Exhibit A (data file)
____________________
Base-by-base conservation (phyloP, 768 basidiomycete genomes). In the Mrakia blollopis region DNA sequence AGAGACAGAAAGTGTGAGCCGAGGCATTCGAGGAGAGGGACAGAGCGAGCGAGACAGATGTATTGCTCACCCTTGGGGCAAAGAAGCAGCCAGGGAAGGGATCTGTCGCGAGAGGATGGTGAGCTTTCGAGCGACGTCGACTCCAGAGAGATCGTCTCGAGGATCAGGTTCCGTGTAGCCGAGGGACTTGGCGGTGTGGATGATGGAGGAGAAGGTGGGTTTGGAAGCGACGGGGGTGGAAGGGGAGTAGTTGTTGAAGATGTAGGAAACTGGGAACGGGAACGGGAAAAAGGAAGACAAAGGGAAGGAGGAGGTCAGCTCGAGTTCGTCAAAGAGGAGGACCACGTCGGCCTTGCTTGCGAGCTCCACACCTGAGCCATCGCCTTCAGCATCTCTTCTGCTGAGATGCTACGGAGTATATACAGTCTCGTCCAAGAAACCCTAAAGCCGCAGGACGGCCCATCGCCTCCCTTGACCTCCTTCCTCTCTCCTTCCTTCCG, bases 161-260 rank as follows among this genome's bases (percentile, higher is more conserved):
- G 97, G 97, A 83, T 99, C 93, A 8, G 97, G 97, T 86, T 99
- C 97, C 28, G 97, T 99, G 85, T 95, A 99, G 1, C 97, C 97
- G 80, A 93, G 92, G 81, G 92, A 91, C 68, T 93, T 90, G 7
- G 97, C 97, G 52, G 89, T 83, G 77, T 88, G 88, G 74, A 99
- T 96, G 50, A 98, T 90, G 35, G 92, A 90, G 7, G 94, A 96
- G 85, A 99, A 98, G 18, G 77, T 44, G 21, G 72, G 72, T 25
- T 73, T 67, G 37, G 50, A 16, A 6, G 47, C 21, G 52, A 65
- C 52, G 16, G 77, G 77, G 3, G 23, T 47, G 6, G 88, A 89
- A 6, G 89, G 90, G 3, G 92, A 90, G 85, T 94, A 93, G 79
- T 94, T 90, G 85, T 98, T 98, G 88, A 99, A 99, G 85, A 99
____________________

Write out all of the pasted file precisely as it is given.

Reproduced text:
Base-by-base conservation (phyloP, 768 basidiomycete genomes). In the Mrakia blollopis region DNA sequence AGAGACAGAAAGTGTGAGCCGAGGCATTCGAGGAGAGGGACAGAGCGAGCGAGACAGATGTATTGCTCACCCTTGGGGCAAAGAAGCAGCCAGGGAAGGGATCTGTCGCGAGAGGATGGTGAGCTTTCGAGCGACGTCGACTCCAGAGAGATCGTCTCGAGGATCAGGTTCCGTGTAGCCGAGGGACTTGGCGGTGTGGATGATGGAGGAGAAGGTGGGTTTGGAAGCGACGGGGGTGGAAGGGGAGTAGTTGTTGAAGATGTAGGAAACTGGGAACGGGAACGGGAAAAAGGAAGACAAAGGGAAGGAGGAGGTCAGCTCGAGTTCGTCAAAGAGGAGGACCACGTCGGCCTTGCTTGCGAGCTCCACACCTGAGCCATCGCCTTCAGCATCTCTTCTGCTGAGATGCTACGGAGTATATACAGTCTCGTCCAAGAAACCCTAAAGCCGCAGGACGGCCCATCGCCTCCCTTGACCTCCTTCCTCTCTCCTTCCTTCCG, bases 161-260 rank as follows among this genome's bases (percentile, higher is more conserved):
- G 97, G 97, A 83, T 99, C 93, A 8, G 97, G 97, T 86, T 99
- C 97, C 28, G 97, T 99, G 85, T 95, A 99, G 1, C 97, C 97
- G 80, A 93, G 92, G 81, G 92, A 91, C 68, T 93, T 90, G 7
- G 97, C 97, G 52, G 89, T 83, G 77, T 88, G 88, G 74, A 99
- T 96, G 50, A 98, T 90, G 35, G 92, A 90, G 7, G 94, A 96
- G 85, A 99, A 98, G 18, G 77, T 44, G 21, G 72, G 72, T 25
- T 73, T 67, G 37, G 50, A 16, A 6, G 47, C 21, G 52, A 65
- C 52, G 16, G 77, G 77, G 3, G 23, T 47, G 6, G 88, A 89
- A 6, G 89, G 90, G 3, G 92, A 90, G 85, T 94, A 93, G 79
- T 94, T 90, G 85, T 98, T 98, G 88, A 99, A 99, G 85, A 99